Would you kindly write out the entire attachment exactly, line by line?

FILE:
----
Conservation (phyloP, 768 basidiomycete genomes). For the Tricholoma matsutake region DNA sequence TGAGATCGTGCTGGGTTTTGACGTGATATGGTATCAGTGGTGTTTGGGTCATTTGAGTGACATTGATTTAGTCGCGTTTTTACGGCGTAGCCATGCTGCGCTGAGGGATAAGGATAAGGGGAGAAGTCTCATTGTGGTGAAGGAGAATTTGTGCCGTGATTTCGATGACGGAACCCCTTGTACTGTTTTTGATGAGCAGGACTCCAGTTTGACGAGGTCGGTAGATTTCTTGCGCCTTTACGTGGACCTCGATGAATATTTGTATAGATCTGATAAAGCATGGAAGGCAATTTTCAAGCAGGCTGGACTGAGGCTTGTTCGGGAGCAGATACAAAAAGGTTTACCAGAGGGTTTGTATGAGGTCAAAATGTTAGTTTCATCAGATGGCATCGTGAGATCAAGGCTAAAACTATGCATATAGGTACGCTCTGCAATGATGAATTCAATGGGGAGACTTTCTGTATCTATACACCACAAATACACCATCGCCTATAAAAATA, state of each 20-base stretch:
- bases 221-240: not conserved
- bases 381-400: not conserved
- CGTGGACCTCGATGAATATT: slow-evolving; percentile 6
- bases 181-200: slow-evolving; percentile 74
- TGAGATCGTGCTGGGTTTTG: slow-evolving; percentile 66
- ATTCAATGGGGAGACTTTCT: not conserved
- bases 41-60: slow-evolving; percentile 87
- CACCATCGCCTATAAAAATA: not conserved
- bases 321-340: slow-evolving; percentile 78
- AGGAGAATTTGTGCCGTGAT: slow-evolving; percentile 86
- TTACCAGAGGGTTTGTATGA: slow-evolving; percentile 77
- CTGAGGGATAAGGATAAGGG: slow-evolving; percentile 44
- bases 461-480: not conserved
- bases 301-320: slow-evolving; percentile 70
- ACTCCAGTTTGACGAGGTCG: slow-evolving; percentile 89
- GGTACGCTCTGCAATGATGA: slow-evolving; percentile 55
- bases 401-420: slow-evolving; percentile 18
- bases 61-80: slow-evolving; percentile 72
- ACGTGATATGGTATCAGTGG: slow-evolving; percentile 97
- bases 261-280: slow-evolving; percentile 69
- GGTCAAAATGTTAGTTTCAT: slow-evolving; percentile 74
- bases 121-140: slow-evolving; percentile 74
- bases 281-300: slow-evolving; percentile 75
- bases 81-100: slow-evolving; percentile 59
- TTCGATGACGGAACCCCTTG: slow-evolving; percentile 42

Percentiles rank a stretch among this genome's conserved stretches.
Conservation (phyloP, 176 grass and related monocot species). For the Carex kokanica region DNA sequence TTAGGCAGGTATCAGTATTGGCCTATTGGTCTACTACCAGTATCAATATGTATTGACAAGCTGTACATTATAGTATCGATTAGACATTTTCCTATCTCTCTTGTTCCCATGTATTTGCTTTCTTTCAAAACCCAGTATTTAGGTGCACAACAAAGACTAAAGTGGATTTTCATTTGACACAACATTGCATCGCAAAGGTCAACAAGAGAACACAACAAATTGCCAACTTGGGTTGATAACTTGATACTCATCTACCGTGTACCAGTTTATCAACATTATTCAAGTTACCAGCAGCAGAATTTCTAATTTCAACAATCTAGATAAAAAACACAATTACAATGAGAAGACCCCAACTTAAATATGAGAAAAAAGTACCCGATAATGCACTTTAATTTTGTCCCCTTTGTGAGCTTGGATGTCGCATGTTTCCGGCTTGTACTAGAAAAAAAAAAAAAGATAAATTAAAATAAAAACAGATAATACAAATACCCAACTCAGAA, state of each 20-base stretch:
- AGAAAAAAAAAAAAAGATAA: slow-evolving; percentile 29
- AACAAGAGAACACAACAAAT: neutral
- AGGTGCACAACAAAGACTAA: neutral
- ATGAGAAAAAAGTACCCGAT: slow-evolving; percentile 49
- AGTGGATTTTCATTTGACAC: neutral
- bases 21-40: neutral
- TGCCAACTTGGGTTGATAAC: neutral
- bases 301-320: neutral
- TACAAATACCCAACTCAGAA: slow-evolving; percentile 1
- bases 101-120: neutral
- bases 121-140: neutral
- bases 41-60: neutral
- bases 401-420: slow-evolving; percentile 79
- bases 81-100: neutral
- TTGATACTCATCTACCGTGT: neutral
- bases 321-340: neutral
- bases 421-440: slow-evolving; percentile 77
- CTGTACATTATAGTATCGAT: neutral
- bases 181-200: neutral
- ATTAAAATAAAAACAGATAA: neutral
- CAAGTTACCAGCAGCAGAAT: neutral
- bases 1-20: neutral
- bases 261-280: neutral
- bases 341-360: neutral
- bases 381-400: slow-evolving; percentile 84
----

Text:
Conservation (phyloP, 768 basidiomycete genomes). For the Tricholoma matsutake region DNA sequence TGAGATCGTGCTGGGTTTTGACGTGATATGGTATCAGTGGTGTTTGGGTCATTTGAGTGACATTGATTTAGTCGCGTTTTTACGGCGTAGCCATGCTGCGCTGAGGGATAAGGATAAGGGGAGAAGTCTCATTGTGGTGAAGGAGAATTTGTGCCGTGATTTCGATGACGGAACCCCTTGTACTGTTTTTGATGAGCAGGACTCCAGTTTGACGAGGTCGGTAGATTTCTTGCGCCTTTACGTGGACCTCGATGAATATTTGTATAGATCTGATAAAGCATGGAAGGCAATTTTCAAGCAGGCTGGACTGAGGCTTGTTCGGGAGCAGATACAAAAAGGTTTACCAGAGGGTTTGTATGAGGTCAAAATGTTAGTTTCATCAGATGGCATCGTGAGATCAAGGCTAAAACTATGCATATAGGTACGCTCTGCAATGATGAATTCAATGGGGAGACTTTCTGTATCTATACACCACAAATACACCATCGCCTATAAAAATA, state of each 20-base stretch:
- bases 221-240: not conserved
- bases 381-400: not conserved
- CGTGGACCTCGATGAATATT: slow-evolving; percentile 6
- bases 181-200: slow-evolving; percentile 74
- TGAGATCGTGCTGGGTTTTG: slow-evolving; percentile 66
- ATTCAATGGGGAGACTTTCT: not conserved
- bases 41-60: slow-evolving; percentile 87
- CACCATCGCCTATAAAAATA: not conserved
- bases 321-340: slow-evolving; percentile 78
- AGGAGAATTTGTGCCGTGAT: slow-evolving; percentile 86
- TTACCAGAGGGTTTGTATGA: slow-evolving; percentile 77
- CTGAGGGATAAGGATAAGGG: slow-evolving; percentile 44
- bases 461-480: not conserved
- bases 301-320: slow-evolving; percentile 70
- ACTCCAGTTTGACGAGGTCG: slow-evolving; percentile 89
- GGTACGCTCTGCAATGATGA: slow-evolving; percentile 55
- bases 401-420: slow-evolving; percentile 18
- bases 61-80: slow-evolving; percentile 72
- ACGTGATATGGTATCAGTGG: slow-evolving; percentile 97
- bases 261-280: slow-evolving; percentile 69
- GGTCAAAATGTTAGTTTCAT: slow-evolving; percentile 74
- bases 121-140: slow-evolving; percentile 74
- bases 281-300: slow-evolving; percentile 75
- bases 81-100: slow-evolving; percentile 59
- TTCGATGACGGAACCCCTTG: slow-evolving; percentile 42

Percentiles rank a stretch among this genome's conserved stretches.
Conservation (phyloP, 176 grass and related monocot species). For the Carex kokanica region DNA sequence TTAGGCAGGTATCAGTATTGGCCTATTGGTCTACTACCAGTATCAATATGTATTGACAAGCTGTACATTATAGTATCGATTAGACATTTTCCTATCTCTCTTGTTCCCATGTATTTGCTTTCTTTCAAAACCCAGTATTTAGGTGCACAACAAAGACTAAAGTGGATTTTCATTTGACACAACATTGCATCGCAAAGGTCAACAAGAGAACACAACAAATTGCCAACTTGGGTTGATAACTTGATACTCATCTACCGTGTACCAGTTTATCAACATTATTCAAGTTACCAGCAGCAGAATTTCTAATTTCAACAATCTAGATAAAAAACACAATTACAATGAGAAGACCCCAACTTAAATATGAGAAAAAAGTACCCGATAATGCACTTTAATTTTGTCCCCTTTGTGAGCTTGGATGTCGCATGTTTCCGGCTTGTACTAGAAAAAAAAAAAAAGATAAATTAAAATAAAAACAGATAATACAAATACCCAACTCAGAA, state of each 20-base stretch:
- AGAAAAAAAAAAAAAGATAA: slow-evolving; percentile 29
- AACAAGAGAACACAACAAAT: neutral
- AGGTGCACAACAAAGACTAA: neutral
- ATGAGAAAAAAGTACCCGAT: slow-evolving; percentile 49
- AGTGGATTTTCATTTGACAC: neutral
- bases 21-40: neutral
- TGCCAACTTGGGTTGATAAC: neutral
- bases 301-320: neutral
- TACAAATACCCAACTCAGAA: slow-evolving; percentile 1
- bases 101-120: neutral
- bases 121-140: neutral
- bases 41-60: neutral
- bases 401-420: slow-evolving; percentile 79
- bases 81-100: neutral
- TTGATACTCATCTACCGTGT: neutral
- bases 321-340: neutral
- bases 421-440: slow-evolving; percentile 77
- CTGTACATTATAGTATCGAT: neutral
- bases 181-200: neutral
- ATTAAAATAAAAACAGATAA: neutral
- CAAGTTACCAGCAGCAGAAT: neutral
- bases 1-20: neutral
- bases 261-280: neutral
- bases 341-360: neutral
- bases 381-400: slow-evolving; percentile 84